One of my very favorite kinds of stories is the story about what happens after the end of the world. If you want me to love your book, you will set it after what most people would consider the main event. How do you go on after something awful has happened?
Books I’ve loved that roughly fall into this category are:
- Among Others, Jo Walton. Mor and her twin sister save the world from their evil and possibly insane witch-mother; Mor’s sister dies and Mor is crippled and after she recovers, she is sent to live with her father and then to boarding school in England. There are fairies. And books and it’s a beautifully written book and I really can’t recommend it highly enough–there is a reason it won All the Awards.
- The Steel Remains and The Cold Commands, Richard K. Morgan. Gil is a veteran of a world-changing war and he’s tired and kind of out of shape and he’s gay in a world that really, really, really hates gay people. And then stuff happens and he finds himself reunited with his war comrades and as much as he might be happy to see them again, he’s still tired.
- Passion Play, Beth Bernobich. Ilse’s about to be sold in marriage to a thoroughly unpleasant man. She runs away and, while dire things still happen (oh, do they ever–serious trigger warnings for the first third or so of the book), she also is forced to grow up and in that process finds out that she’s stronger than she ever thought she could be.
- The Edda of Burdens: All the Windwracked Stars, By the Mountain Bound, The Sea Thy Mistress, Elizabeth Bear. This is a hard one to summarize. Ragnarok happens. The world does not end. And a bunch of other stuff as well. It’s pretty cool.
- The Inheritance Trilogy: The Hundred Thousand Kingdoms, The Broken Kingdoms, The Kingdom of Gods, N.K. Jemisin. This is another series that’s hard to summarize. But there are all sorts of endings and beginnings in all three books and I love them all.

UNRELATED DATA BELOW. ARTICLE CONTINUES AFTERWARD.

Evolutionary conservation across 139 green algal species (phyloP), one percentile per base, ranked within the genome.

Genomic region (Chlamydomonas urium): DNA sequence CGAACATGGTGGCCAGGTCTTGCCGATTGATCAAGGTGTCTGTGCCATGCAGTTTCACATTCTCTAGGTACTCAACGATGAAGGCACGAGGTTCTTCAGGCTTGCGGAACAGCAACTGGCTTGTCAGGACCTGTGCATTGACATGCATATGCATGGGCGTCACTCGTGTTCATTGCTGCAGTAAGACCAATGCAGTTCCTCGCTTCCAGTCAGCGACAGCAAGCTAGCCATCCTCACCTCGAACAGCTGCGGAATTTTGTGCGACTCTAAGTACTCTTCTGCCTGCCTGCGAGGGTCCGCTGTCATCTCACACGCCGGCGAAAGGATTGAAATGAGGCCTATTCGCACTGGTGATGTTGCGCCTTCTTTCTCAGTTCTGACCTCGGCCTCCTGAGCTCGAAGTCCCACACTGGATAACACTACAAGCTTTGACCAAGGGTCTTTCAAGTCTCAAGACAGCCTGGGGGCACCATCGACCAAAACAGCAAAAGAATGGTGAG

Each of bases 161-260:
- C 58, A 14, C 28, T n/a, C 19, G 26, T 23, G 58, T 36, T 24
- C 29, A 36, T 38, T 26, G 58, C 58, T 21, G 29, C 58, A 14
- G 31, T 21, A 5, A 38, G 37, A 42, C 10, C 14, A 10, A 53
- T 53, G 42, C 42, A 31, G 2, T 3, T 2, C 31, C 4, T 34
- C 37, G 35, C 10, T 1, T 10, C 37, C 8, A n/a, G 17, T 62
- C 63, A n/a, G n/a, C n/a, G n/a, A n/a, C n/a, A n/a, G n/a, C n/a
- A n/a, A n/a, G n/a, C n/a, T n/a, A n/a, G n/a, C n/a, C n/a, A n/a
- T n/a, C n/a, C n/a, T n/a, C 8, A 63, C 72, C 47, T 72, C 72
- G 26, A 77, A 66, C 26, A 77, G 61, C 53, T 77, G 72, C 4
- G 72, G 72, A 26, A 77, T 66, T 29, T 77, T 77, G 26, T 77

I was thinking about my love of these kinds of books last week and trying to figure out why they work for me in such a visceral way that I will often overlook serious flaws in a book if it’s scratching that particular itch.
And I came to the conclusion that it’s because a part of me still misses my mother, who died 21 years ago today. And that while I did eventually figure out how to pick myself up and go on, part of me hasn’t.
It’s long been my tradition to write something about my mother on the anniversary of her death.
My mother read to me and my sister. She took us to the library and to the bookmobile. She let me have some of her childhood books and she read. She helped me with my completely stupid project in the 5th grade that was about books that I ended up getting a bad grade on at the gifted school (I didn’t understand what I was supposed to do and my teacher was not helpful and it was my first year in the program and yes I am still bitter thankyouverymuch).
I get my love of romance novels from her: the first romance I ever read was Kathleen E. Woodiwiss’s Shanna when I was about 13 years old and got a bit of a talking-to about it (she felt that I was too young for romance novels), so subsequent romance novels I read as a teenager were sneaked out of her bedroom and into mine. She was especially fond of “sheik” books and I remember one with an especially lurid fuchsia cover–unfortunately, everything I remember about it is standard “sheik” romance stuff so I’ll probably never know what it was.
My relationship with my mother was not perfect: I don’t think anyone has a perfect relationship with either of their parents and there are certainly things I wish she’d chosen to do differently. But one thing she did do was instill a love of reading in me and that’s something I will always have and be grateful for.
I am not resigned to the shutting away of loving hearts in the hard ground.
So it is, and so it will be, for so it has been, time out of mind:
Into the darkness they go, the wise and the lovely. Crowned
With lilies and with laurel they go; but I am not resigned.
Lovers and thinkers, into the earth with you.
Be one with the dull, the indiscriminate dust.
A fragment of what you felt, of what you knew,
A formula, a phrase remains, — but the best is lost.
The answers quick & keen, the honest look, the laughter, the love,
They are gone. They have gone to feed the roses. Elegant and curled
Is the blossom. Fragrant is the blossom. I know. But I do not approve.
More precious was the light in your eyes than all the roses in the world.
Down, down, down into the darkness of the grave
Gently they go, the beautiful, the tender, the kind;
Quietly they go, the intelligent, the witty, the brave.
I know. But I do not approve. And I am not resigned.
“Dirge without Music”, Edna St. Vincent Millay